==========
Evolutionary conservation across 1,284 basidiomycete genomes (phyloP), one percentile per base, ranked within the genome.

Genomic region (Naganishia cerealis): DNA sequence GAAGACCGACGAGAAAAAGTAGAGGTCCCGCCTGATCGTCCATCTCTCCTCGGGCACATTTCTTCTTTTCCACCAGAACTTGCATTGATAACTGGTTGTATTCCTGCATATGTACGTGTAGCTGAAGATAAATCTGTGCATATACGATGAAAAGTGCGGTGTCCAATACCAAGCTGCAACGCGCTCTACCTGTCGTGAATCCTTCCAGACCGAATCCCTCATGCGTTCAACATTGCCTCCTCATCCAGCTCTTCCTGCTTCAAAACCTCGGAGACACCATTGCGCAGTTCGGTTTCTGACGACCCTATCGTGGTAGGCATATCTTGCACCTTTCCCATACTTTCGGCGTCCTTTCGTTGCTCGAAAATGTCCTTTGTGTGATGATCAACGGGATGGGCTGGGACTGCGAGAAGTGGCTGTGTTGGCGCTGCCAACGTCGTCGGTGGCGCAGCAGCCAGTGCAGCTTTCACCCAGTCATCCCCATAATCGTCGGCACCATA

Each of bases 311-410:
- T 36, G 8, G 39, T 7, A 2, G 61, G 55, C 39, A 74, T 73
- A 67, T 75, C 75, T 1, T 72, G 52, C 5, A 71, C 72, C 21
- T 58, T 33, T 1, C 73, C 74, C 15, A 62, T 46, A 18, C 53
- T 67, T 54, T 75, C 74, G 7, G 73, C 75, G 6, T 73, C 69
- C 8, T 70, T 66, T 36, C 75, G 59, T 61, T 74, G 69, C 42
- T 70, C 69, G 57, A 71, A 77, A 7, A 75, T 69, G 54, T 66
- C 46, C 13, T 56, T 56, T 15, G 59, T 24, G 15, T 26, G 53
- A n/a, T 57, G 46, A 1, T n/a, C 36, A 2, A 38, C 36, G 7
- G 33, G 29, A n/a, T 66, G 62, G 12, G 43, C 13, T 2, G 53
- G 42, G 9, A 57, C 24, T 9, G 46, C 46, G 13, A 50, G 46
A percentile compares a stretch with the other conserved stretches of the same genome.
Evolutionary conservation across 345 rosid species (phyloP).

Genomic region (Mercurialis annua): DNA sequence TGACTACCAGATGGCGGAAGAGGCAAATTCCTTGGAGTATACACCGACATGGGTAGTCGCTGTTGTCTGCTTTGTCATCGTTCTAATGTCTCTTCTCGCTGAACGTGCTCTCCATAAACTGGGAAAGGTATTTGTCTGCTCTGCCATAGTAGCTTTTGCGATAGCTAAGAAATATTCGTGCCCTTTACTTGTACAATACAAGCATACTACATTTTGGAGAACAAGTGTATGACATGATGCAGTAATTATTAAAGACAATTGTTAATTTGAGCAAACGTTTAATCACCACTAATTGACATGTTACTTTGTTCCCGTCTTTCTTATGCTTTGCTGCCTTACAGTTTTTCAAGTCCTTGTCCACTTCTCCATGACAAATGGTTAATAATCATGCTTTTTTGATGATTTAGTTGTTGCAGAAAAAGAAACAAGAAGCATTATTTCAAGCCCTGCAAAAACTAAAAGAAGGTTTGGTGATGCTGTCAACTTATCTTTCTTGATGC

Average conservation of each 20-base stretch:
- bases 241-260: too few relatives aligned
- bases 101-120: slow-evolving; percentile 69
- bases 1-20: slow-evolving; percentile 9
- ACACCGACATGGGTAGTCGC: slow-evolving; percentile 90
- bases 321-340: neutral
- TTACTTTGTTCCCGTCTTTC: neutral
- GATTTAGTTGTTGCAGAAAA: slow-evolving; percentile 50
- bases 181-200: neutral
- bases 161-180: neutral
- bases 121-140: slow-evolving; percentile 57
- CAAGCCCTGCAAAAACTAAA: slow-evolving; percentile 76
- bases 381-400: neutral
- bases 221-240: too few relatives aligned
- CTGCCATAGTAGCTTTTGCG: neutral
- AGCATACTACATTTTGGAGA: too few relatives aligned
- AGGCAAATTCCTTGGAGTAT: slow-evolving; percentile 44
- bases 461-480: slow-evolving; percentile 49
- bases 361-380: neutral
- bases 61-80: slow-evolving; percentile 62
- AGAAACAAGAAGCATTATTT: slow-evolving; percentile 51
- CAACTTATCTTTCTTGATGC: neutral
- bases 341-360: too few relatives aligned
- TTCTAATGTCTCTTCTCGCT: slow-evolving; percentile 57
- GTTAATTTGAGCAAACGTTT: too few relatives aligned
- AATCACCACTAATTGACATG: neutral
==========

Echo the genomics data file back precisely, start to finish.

Evolutionary conservation across 1,284 basidiomycete genomes (phyloP), one percentile per base, ranked within the genome.

Genomic region (Naganishia cerealis): DNA sequence GAAGACCGACGAGAAAAAGTAGAGGTCCCGCCTGATCGTCCATCTCTCCTCGGGCACATTTCTTCTTTTCCACCAGAACTTGCATTGATAACTGGTTGTATTCCTGCATATGTACGTGTAGCTGAAGATAAATCTGTGCATATACGATGAAAAGTGCGGTGTCCAATACCAAGCTGCAACGCGCTCTACCTGTCGTGAATCCTTCCAGACCGAATCCCTCATGCGTTCAACATTGCCTCCTCATCCAGCTCTTCCTGCTTCAAAACCTCGGAGACACCATTGCGCAGTTCGGTTTCTGACGACCCTATCGTGGTAGGCATATCTTGCACCTTTCCCATACTTTCGGCGTCCTTTCGTTGCTCGAAAATGTCCTTTGTGTGATGATCAACGGGATGGGCTGGGACTGCGAGAAGTGGCTGTGTTGGCGCTGCCAACGTCGTCGGTGGCGCAGCAGCCAGTGCAGCTTTCACCCAGTCATCCCCATAATCGTCGGCACCATA

Each of bases 311-410:
- T 36, G 8, G 39, T 7, A 2, G 61, G 55, C 39, A 74, T 73
- A 67, T 75, C 75, T 1, T 72, G 52, C 5, A 71, C 72, C 21
- T 58, T 33, T 1, C 73, C 74, C 15, A 62, T 46, A 18, C 53
- T 67, T 54, T 75, C 74, G 7, G 73, C 75, G 6, T 73, C 69
- C 8, T 70, T 66, T 36, C 75, G 59, T 61, T 74, G 69, C 42
- T 70, C 69, G 57, A 71, A 77, A 7, A 75, T 69, G 54, T 66
- C 46, C 13, T 56, T 56, T 15, G 59, T 24, G 15, T 26, G 53
- A n/a, T 57, G 46, A 1, T n/a, C 36, A 2, A 38, C 36, G 7
- G 33, G 29, A n/a, T 66, G 62, G 12, G 43, C 13, T 2, G 53
- G 42, G 9, A 57, C 24, T 9, G 46, C 46, G 13, A 50, G 46
A percentile compares a stretch with the other conserved stretches of the same genome.
Evolutionary conservation across 345 rosid species (phyloP).

Genomic region (Mercurialis annua): DNA sequence TGACTACCAGATGGCGGAAGAGGCAAATTCCTTGGAGTATACACCGACATGGGTAGTCGCTGTTGTCTGCTTTGTCATCGTTCTAATGTCTCTTCTCGCTGAACGTGCTCTCCATAAACTGGGAAAGGTATTTGTCTGCTCTGCCATAGTAGCTTTTGCGATAGCTAAGAAATATTCGTGCCCTTTACTTGTACAATACAAGCATACTACATTTTGGAGAACAAGTGTATGACATGATGCAGTAATTATTAAAGACAATTGTTAATTTGAGCAAACGTTTAATCACCACTAATTGACATGTTACTTTGTTCCCGTCTTTCTTATGCTTTGCTGCCTTACAGTTTTTCAAGTCCTTGTCCACTTCTCCATGACAAATGGTTAATAATCATGCTTTTTTGATGATTTAGTTGTTGCAGAAAAAGAAACAAGAAGCATTATTTCAAGCCCTGCAAAAACTAAAAGAAGGTTTGGTGATGCTGTCAACTTATCTTTCTTGATGC

Average conservation of each 20-base stretch:
- bases 241-260: too few relatives aligned
- bases 101-120: slow-evolving; percentile 69
- bases 1-20: slow-evolving; percentile 9
- ACACCGACATGGGTAGTCGC: slow-evolving; percentile 90
- bases 321-340: neutral
- TTACTTTGTTCCCGTCTTTC: neutral
- GATTTAGTTGTTGCAGAAAA: slow-evolving; percentile 50
- bases 181-200: neutral
- bases 161-180: neutral
- bases 121-140: slow-evolving; percentile 57
- CAAGCCCTGCAAAAACTAAA: slow-evolving; percentile 76
- bases 381-400: neutral
- bases 221-240: too few relatives aligned
- CTGCCATAGTAGCTTTTGCG: neutral
- AGCATACTACATTTTGGAGA: too few relatives aligned
- AGGCAAATTCCTTGGAGTAT: slow-evolving; percentile 44
- bases 461-480: slow-evolving; percentile 49
- bases 361-380: neutral
- bases 61-80: slow-evolving; percentile 62
- AGAAACAAGAAGCATTATTT: slow-evolving; percentile 51
- CAACTTATCTTTCTTGATGC: neutral
- bases 341-360: too few relatives aligned
- TTCTAATGTCTCTTCTCGCT: slow-evolving; percentile 57
- GTTAATTTGAGCAAACGTTT: too few relatives aligned
- AATCACCACTAATTGACATG: neutral